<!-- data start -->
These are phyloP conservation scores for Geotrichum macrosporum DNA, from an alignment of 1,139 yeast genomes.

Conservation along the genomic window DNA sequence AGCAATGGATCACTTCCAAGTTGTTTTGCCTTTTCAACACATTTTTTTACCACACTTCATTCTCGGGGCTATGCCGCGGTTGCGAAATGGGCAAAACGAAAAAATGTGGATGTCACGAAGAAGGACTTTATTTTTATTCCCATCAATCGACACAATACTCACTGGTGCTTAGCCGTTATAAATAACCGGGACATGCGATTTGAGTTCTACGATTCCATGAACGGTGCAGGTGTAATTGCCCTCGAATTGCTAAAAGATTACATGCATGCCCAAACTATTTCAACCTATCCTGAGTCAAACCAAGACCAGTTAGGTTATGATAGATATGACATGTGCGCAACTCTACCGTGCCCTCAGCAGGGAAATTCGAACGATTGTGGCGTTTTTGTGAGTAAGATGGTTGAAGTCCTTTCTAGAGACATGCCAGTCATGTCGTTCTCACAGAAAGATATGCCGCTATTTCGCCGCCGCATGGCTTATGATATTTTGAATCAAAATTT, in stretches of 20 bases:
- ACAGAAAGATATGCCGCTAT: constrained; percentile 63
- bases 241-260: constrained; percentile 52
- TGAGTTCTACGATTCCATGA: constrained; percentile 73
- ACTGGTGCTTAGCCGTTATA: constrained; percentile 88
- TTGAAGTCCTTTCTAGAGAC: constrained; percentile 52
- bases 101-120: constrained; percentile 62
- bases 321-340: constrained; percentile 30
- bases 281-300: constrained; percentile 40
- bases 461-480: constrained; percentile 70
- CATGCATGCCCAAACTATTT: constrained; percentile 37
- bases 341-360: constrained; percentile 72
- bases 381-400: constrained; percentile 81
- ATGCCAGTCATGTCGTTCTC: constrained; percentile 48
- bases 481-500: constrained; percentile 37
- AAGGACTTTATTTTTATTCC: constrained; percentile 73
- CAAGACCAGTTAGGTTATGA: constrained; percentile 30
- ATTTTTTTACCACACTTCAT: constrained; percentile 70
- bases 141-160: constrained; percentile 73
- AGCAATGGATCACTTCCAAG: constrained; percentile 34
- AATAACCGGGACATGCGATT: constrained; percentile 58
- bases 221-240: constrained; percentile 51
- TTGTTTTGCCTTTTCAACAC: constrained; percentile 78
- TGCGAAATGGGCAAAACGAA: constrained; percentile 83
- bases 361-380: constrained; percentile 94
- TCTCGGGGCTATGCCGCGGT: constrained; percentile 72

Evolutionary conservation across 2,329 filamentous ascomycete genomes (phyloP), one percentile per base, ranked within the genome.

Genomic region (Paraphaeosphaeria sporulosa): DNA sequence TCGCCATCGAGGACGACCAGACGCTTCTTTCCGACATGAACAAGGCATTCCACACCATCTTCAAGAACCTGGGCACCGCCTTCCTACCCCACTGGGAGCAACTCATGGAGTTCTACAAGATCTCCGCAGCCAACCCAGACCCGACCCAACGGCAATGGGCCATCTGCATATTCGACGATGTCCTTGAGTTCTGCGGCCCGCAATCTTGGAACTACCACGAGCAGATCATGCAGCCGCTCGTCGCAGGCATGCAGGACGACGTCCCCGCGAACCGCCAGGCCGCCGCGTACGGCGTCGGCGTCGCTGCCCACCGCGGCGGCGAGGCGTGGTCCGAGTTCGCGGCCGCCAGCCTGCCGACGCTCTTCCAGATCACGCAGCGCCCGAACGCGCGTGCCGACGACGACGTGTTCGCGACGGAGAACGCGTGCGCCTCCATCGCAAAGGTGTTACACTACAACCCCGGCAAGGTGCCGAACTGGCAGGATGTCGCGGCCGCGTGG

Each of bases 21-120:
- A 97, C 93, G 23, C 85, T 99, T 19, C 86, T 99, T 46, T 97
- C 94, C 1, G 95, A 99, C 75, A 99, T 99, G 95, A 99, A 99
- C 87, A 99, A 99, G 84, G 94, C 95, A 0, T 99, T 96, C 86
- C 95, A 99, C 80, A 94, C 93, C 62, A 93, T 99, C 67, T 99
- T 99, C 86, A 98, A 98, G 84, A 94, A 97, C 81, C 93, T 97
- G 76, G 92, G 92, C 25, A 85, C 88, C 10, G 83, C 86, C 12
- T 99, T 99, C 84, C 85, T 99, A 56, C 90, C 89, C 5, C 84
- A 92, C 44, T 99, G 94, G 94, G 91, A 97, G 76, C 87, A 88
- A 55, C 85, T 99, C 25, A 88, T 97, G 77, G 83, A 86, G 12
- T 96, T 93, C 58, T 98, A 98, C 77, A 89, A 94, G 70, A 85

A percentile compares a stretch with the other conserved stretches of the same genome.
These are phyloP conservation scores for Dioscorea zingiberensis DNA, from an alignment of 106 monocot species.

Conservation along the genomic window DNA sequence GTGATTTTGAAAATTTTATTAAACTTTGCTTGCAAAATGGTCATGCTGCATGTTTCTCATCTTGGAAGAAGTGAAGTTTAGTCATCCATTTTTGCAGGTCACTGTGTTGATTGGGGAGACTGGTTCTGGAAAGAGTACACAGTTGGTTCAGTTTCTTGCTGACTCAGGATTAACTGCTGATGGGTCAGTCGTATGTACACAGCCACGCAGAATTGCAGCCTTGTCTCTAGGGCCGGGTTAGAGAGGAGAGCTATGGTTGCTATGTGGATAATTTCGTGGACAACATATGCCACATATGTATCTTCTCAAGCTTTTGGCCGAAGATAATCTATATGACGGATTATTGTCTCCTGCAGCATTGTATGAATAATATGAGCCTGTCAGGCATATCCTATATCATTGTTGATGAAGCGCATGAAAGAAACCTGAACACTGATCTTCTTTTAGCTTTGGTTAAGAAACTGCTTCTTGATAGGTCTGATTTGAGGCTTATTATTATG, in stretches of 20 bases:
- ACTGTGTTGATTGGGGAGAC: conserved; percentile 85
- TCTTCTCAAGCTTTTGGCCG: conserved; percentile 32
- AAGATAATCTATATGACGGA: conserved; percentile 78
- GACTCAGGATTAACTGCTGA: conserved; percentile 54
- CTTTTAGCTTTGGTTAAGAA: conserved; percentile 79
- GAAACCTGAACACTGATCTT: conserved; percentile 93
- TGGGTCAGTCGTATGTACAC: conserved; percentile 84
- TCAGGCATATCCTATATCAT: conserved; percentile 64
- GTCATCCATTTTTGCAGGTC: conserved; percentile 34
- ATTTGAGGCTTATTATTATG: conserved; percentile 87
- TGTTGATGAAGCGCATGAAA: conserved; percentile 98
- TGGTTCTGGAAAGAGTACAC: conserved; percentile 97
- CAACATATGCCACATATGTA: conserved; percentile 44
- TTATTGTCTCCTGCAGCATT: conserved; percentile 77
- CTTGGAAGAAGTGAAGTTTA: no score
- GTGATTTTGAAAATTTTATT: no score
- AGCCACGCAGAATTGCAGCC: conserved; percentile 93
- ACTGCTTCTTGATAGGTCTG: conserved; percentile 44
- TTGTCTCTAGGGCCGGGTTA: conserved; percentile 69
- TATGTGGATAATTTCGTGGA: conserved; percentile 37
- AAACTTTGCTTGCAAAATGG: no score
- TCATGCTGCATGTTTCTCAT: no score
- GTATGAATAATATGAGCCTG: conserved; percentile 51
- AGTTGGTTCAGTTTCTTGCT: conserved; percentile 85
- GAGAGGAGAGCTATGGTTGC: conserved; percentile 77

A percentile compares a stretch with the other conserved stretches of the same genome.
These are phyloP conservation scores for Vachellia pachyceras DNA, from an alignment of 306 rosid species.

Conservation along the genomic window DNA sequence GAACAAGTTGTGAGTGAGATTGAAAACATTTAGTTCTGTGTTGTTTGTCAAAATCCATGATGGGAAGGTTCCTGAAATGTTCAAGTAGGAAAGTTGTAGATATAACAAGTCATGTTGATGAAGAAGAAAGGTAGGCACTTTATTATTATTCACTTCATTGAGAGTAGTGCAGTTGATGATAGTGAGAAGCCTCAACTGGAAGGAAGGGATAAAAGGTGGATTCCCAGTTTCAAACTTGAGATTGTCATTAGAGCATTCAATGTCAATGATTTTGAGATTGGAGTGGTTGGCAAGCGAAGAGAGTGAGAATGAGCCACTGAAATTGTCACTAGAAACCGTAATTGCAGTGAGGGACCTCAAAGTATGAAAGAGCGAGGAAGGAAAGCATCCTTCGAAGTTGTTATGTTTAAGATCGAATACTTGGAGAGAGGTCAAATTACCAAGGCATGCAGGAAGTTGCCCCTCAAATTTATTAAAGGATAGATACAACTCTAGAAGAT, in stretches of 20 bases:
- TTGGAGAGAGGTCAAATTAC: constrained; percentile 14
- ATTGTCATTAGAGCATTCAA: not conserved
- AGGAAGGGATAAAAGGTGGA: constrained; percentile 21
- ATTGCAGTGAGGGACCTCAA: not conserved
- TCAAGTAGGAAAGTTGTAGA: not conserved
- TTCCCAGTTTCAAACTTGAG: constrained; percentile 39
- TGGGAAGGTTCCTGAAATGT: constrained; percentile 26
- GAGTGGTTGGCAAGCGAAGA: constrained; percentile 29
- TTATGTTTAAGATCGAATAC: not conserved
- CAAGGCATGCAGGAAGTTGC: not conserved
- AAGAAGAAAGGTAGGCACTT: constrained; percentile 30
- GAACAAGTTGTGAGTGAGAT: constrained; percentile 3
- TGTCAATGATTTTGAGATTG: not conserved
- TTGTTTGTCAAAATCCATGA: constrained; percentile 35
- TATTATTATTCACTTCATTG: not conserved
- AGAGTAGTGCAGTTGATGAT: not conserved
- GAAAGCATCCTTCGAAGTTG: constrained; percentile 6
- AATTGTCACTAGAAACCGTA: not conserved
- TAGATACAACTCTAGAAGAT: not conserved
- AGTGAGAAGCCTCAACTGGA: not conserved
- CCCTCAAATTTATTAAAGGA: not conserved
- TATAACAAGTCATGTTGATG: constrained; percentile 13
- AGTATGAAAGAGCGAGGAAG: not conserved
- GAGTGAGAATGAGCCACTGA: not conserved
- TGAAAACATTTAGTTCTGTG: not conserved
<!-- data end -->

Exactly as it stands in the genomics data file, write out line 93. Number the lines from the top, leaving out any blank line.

- TATAACAAGTCATGTTGATG: constrained; percentile 13